Cross-browser compatibility :
Cross-browser refers to the ability of a website, web application, HTML construct or client-side script to function in environments that provide its required features and to bow out or degrade gracefully when features are absent or lacking. Ability to test a web application across different browsers to check how the application functionality behaves across all the tested browsers.
The cross-browser compatibility of your website is something each website owner should do. Although you have your own preferred browser, your website visitors may not be using the same web browser as you.
- If you are redesigning an existing website, you could look at the website stats for your website and see which browsers (and operating systems) the past visitors have been using. Understand, this is not a recommendation to ignore the less frequently used browsers of your visitors, but an exercise to show you what browser your website visitors are using.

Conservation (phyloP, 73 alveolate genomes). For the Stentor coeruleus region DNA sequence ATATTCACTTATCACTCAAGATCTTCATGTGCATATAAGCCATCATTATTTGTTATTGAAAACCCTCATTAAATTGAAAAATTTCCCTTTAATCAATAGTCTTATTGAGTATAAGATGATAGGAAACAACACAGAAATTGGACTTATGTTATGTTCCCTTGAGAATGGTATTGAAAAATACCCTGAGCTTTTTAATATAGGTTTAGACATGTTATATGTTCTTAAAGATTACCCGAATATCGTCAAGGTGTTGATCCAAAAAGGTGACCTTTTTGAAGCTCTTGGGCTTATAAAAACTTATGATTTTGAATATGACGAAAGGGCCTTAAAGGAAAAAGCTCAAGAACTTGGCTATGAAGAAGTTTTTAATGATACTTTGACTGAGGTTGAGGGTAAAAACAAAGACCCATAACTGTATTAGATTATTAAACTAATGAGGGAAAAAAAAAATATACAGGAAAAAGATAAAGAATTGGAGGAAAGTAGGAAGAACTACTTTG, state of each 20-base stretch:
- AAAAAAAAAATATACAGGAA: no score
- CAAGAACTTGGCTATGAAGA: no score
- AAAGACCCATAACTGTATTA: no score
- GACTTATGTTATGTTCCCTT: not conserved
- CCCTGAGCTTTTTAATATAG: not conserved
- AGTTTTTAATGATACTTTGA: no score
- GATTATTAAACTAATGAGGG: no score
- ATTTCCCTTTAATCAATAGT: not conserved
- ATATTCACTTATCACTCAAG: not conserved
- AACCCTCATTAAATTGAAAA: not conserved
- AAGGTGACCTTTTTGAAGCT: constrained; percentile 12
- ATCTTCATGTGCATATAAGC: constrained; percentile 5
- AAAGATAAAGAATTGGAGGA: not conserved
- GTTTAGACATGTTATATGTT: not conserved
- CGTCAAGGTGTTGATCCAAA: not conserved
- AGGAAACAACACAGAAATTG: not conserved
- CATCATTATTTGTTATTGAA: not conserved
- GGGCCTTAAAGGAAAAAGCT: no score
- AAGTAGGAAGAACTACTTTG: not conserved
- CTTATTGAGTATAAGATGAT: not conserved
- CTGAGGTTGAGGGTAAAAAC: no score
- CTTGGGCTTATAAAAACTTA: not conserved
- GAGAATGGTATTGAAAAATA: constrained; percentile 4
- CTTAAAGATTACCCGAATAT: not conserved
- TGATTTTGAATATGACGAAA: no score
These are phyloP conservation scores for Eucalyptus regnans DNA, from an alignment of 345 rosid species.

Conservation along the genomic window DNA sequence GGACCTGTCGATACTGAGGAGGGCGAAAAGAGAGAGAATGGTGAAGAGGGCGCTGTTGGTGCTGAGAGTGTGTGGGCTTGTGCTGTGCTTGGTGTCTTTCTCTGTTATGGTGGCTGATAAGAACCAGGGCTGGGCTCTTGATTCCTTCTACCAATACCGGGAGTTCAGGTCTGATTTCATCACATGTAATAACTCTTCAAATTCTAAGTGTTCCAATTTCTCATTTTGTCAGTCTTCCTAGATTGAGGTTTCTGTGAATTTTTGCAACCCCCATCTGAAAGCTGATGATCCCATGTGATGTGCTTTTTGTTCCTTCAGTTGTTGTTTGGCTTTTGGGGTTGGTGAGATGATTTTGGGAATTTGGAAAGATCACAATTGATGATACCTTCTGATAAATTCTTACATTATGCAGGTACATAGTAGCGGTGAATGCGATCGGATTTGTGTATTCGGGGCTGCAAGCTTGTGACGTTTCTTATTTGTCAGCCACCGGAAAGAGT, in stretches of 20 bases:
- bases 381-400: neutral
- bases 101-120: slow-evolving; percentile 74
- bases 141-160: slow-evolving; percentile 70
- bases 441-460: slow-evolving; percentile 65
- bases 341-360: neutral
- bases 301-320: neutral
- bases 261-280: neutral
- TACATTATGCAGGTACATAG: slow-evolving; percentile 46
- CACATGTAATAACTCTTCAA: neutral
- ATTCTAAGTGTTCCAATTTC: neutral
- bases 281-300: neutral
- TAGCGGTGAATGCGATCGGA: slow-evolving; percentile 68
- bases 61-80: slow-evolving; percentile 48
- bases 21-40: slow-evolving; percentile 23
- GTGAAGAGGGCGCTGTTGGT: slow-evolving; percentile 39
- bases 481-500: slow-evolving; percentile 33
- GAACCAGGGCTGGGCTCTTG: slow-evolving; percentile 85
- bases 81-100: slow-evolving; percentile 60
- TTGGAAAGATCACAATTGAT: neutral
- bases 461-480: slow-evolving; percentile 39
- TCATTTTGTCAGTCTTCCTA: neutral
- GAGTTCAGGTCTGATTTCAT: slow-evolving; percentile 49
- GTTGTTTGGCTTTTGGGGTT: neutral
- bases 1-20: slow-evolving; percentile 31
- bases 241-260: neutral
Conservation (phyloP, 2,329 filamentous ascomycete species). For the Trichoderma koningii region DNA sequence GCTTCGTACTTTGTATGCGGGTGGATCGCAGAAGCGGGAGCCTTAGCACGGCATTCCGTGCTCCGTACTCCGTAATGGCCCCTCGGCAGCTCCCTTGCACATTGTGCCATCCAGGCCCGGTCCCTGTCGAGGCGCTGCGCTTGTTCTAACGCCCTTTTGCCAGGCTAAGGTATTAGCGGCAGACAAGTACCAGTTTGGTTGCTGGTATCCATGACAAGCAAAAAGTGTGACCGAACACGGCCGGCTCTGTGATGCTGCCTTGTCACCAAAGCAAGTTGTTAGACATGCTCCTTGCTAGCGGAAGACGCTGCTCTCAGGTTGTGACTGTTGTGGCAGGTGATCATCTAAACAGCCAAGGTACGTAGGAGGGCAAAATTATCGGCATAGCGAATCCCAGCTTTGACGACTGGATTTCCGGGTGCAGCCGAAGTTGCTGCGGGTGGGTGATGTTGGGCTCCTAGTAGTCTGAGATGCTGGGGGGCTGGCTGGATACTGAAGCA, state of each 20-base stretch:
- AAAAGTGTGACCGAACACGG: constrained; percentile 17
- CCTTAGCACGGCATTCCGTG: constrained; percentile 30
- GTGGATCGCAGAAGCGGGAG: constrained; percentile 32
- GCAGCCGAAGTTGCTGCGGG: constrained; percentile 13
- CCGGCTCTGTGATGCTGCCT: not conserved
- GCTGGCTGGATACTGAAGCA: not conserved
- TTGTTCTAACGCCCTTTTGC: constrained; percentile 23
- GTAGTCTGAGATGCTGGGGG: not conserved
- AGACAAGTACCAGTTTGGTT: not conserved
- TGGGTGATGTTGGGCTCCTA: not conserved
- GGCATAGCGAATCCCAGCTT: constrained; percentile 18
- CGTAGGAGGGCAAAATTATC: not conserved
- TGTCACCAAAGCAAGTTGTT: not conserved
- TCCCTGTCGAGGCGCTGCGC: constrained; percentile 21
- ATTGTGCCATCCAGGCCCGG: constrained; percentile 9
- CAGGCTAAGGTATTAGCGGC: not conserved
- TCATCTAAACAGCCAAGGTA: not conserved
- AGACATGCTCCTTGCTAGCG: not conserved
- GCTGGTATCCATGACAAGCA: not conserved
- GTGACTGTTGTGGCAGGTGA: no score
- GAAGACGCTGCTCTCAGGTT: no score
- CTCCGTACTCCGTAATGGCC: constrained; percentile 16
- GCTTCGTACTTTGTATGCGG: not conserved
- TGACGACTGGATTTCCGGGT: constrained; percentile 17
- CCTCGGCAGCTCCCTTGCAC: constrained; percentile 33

- For a new website, if you have done your target audience research then you would have a list of the most common browsers your website visitors would be using.
- A safe policy to have is that each web page is viewable in as many browers possible.
Is Your Site Cross-Browser Compatible?
- Cross-browser compatible
Compatible with all major browsers available Major browsers available:
Safari Note: Safari is now available for Windows and Mac computers
Opera - Text based browsers for Lynx operating system or the visually impaired. Lynx Viewer is available to test your web pages.
JAWS - screen reader for the visually impaired. How does your website look in any of the browsers listed above? Not everyone is using Internet Explorer to surf the Internet these days.
How do I Make My Site Cross-Browser Compatible?
To create a cross-browser compatible website:
Use only standard compliant coding.
Don't use browser specific (proprietory) HTML tags and features.
These only work in the browser they were created for and may even break your web page when viewed in another browser.
- Validate your web pages.
Validate your HTML/XHTML coding using the W3C free validation service
Validate your cascading style sheets using the W3C free validation service
Some have the "You can't please everyone" attitude. Yes, your site will look different in each browser because each one interprets the coding differently. The goal with cross-browser compatibility is to make your site viewable in the major browsers available and have the pages render correctly. One thing that will drive visitors away is a site that doesn't work in their chosen browser.